Duckwrth doesn't fly under the radar. Standing outside the Nature’s Brew coffee shop a few miles north of the USC campus, the Los Angeles native's appearance instantly commands attention, from the “USS Lake Champlain” bomber jacket on his torso to the freshly twisted Bantu knots atop his head. After speaking with his cousins for about 10 minutes, he pulls out his phone to type a quick message, and less than 40 feet away, my phone buzzes with a notification.
“I’m outside. Coming in,” reads the text, its sender unaware that I’d already noticed him through the glass window that separated us. Soon enough, the adjacent door opens, and we have our first true interaction over iced coffees and blended chai lattes with almond milk.
The vibrant, colorful nature of Duckwrth's discography suggests a man who is equally dynamic and enthusiastic and only a few minutes into our conversation, it’s apparent that the personality that explodes through the speakers is not a facade. Jittering in his chair as he speaks, there’s an unwavering energy about the 29-year-old that comes through just as clearly in a quiet coffee shop as it does on stage before an audience.
“With music, style, and perception, I like to make people trip out,” Duckwrth says. “Like, on stage, instead of always going ham, [I'll] just stand still for 20 seconds and look at the crowd eye to eye, and see what happens. Or kicking the mic stand out to the crowd and then bringing it back with my foot, just to see how they respond. It’s really cool to see human nature.”
Duckwrth's willingness to experiment is central to his live performance success, a methodology that was challenged on his recently-wrapped Come To My Party Tour with Rich Chigga. The tour was a success, but Duckwrth readily admits the age demographic of the crowds didn’t match that of his own core listenership, unlike his previous experience on tour with Anderson .Paak.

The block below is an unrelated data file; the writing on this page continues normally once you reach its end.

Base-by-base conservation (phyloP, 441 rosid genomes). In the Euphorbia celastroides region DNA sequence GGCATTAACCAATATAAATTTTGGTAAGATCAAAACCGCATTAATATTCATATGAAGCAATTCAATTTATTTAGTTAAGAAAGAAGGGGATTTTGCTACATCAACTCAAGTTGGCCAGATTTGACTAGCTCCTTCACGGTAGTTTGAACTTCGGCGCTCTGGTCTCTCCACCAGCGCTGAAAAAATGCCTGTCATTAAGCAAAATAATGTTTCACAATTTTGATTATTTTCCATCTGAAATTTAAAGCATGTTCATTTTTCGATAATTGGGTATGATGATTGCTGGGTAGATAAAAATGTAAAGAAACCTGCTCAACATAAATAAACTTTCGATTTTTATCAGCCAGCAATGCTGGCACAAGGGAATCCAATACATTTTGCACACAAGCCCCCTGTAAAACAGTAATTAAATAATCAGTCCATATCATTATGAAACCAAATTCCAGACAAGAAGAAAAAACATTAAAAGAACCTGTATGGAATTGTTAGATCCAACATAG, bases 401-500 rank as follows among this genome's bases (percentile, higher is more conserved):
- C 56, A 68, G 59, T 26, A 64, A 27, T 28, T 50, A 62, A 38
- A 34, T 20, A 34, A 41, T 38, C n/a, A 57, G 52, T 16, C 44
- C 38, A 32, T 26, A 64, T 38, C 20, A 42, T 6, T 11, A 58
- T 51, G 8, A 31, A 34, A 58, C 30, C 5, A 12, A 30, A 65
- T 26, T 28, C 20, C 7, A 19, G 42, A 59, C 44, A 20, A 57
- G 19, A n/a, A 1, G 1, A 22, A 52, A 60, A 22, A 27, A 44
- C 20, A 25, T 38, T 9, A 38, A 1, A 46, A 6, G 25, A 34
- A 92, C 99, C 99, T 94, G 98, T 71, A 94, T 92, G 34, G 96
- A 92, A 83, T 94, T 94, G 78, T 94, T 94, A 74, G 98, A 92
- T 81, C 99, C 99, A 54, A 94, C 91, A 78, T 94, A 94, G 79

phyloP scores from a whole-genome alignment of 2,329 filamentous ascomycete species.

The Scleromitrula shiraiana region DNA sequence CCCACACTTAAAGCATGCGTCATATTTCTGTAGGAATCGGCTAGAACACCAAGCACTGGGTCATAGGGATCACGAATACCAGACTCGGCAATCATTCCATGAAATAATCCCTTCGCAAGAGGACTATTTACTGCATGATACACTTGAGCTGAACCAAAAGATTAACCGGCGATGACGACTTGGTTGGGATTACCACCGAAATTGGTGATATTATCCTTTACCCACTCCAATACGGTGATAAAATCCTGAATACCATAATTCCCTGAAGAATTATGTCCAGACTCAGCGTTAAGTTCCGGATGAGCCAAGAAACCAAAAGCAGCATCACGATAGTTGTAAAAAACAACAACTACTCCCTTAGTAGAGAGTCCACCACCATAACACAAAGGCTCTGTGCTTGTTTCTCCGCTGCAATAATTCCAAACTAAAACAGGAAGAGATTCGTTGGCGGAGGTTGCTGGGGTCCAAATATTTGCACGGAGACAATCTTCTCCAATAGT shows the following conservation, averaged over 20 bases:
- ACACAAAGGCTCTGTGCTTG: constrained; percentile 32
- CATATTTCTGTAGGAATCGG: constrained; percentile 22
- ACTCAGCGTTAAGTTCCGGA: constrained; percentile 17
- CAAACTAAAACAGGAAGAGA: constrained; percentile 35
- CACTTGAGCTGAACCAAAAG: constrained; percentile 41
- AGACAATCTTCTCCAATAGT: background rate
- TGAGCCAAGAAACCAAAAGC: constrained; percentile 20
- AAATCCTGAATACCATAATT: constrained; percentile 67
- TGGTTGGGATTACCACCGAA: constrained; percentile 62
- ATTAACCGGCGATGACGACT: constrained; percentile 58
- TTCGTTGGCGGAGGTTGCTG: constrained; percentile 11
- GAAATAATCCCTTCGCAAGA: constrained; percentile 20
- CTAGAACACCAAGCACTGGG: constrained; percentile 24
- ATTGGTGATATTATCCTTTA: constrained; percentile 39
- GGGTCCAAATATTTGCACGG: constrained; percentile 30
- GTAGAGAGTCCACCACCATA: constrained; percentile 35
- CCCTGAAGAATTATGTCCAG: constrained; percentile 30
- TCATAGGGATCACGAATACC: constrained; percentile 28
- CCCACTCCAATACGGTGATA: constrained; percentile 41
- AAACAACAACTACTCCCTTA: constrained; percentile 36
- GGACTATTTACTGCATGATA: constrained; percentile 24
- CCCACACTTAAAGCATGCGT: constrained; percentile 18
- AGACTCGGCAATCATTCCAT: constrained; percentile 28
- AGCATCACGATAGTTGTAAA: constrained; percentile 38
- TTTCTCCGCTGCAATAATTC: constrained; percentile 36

“With .Paak, it’s writers in there, it’s lawyers, people who were probably listening to Musiq Soulchild in high school,” he says. “[At Rich Chigga], a lot of these people don’t even know who Missy Elliott is, like when she came out at the Super Bowl they thought she was a new artist. There is a definite generational gap in music, and for us to continue that sound of OutKast, N.E.R.D, Goodie Mob, and do it for that generation, that was our role.”
Connecting with a young crowd required Duckwrth to be as transparent as possible, and, for lack of a better word, "nasty." “We’d talk about ‘no dry booties in the vicinity, we need nothing but booty sweat,’” he says with a laugh. “Being belligerent, but in a way that it breaks those walls down.”
It’s the same concept of transparency that inspired the UUGLY theme connecting his two latest releases, I’M UUGLY and An XTRA UUGLY Mixtape. Always spelled with two Us—because “it’s more about you than it is about me,” he says—Duckwrth created the motif as a way to accurately depict his life at a time when things weren’t easy.
“I literally just moved into my own place for the first time in my life, like three days ago,” he says. “With the music that I do, it’s not a walk in the park. I didn’t want to be this artist that’s politically correct or is putting on a face. My spirit animal is punk, so within that, there has to be a certain bit of anarchy. If I sat there and tried to be the perfect artist, it just wouldn’t feel right.”
Duckwrth released the lead single from XTRA UUGLY in August, titled “MICHUUL.” Along with the funky, disco-influenced track came the announcement of his record deal with Republic, an accomplishment he was thrilled to reach.
Duckwrth praises and takes influence from legendary pop artists such as Michael Jackson, Justin Timberlake, and Whitney Houston, but senses the negative connotation attached to the pop genre as a whole. Breaking that perception, as well as that of the major label-signed artist, is something he hopes to accomplish, and sees infiltrating that system from the inside as the best way to do so.